The summer sun can be deadly, literally! As part of the skin cancer awareness month, read tips on how to protect your skin from those deadly rays as part of the SunSmart programme!
- Wear clothing that’s covering as much skin as possible. It is important to consider both the weave of the fabric and the style of the clothing when choosing appropriate protection. Shirts with collars and long sleeves and long trousers or skirts give you the most protection. Look for clothing made of a closely woven material – the tighter the weave of the material, the better protection from UV radiation. Darker colours give slightly more protection than lighter colours, but can be hotter to wear during warmer weather. Some clothes are labelled with an Ultraviolet Protection Factor (UPF). The UPF number is a guide to how much protection the fabric provides from UV radiation. Look for a UPF 50+ for maximum protection.
- Sunscreen should always be used with other forms of skin protection. Sunscreen contains chemicals that either absorb or reflect UV radiation before it damages the skin. SPF 50+ sunscreens filter out about 98 per cent of UV rays. Those labelled ‘broad spectrum’ filter both UVB and UVA radiation. The Sun Protection Factor (SPF) label on a sunscreen is only a guide to the strength of the product, not how much time you can safely spend in the sun.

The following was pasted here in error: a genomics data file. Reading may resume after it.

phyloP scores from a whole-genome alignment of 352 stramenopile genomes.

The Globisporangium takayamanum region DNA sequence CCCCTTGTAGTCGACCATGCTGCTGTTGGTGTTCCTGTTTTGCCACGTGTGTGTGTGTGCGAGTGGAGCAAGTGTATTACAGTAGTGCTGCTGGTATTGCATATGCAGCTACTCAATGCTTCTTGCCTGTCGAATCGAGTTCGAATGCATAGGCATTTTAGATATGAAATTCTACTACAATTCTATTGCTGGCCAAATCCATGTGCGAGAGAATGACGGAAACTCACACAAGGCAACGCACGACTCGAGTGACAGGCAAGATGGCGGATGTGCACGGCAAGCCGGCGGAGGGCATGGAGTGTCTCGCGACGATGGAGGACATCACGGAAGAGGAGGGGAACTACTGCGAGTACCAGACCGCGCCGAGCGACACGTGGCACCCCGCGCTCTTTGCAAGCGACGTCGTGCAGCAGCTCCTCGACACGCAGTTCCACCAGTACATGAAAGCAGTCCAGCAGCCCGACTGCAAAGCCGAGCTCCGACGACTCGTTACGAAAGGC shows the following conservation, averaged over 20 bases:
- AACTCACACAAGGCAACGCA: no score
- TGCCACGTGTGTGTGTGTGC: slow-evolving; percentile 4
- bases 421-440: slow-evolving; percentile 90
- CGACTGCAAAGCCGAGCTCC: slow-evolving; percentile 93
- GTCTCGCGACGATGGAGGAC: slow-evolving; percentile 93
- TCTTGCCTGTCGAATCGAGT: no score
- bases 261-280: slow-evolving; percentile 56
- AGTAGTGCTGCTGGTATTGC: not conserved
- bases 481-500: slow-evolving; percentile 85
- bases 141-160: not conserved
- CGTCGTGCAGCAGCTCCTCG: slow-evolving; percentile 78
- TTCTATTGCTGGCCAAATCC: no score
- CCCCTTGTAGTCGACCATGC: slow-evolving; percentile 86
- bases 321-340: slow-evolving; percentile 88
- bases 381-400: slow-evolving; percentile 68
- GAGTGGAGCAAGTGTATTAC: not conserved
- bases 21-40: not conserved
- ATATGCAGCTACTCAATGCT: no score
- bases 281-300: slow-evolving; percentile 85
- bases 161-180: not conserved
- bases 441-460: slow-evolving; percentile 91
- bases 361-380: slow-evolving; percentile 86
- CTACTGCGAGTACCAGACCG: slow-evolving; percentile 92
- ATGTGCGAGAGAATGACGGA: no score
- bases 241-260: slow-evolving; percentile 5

- Wear a hat that provides plenty of shade to your face, neck and ears; these are common sites for skin cancer. Choose a hat with closely woven fabric in one of the recommended styles for good protection. There are 3 styles of hats recommended for good protection:
- A broad brimmed hat with a brim width of at least 7.5 cm.
- A legionnaire style hat where the back flap meets the side of the front peak.
- A bucket hat with a deep crown that sits low on the head and has an angled brim, which is at least 6 cm wide.
- Using shade as much as possible when you are outdoors is an important strategy in protecting your skin. Shade from trees and man-made structures provide protection from UV radiation, but do not totally block it out. UV radiation can still be reflected off the ground and buildings around you even under dense shade. Always use shade as well as clothing, hats, sunglasses and sunscreen for maximum protection from UV radiation.
- Wear sunglasses. Eyes can also be damaged by UV radiation. Damage includes degenerative changes and cataracts. Cataracts cloud the lens of the eye and are one of the most common types of eye damage, mostly due to sun exposure. Untreated cataracts can lead to blindness. Choose sunglasses that wrap around the eyes and don’t let light in around the frames, especially at the sides, and make sure the frames fit close to the face.
If you are going to spend a lot of time in the sun, be it on the beach or in the bush, why not invest in a mobile gazebo to keep everyone cool and a little more protected against the sun?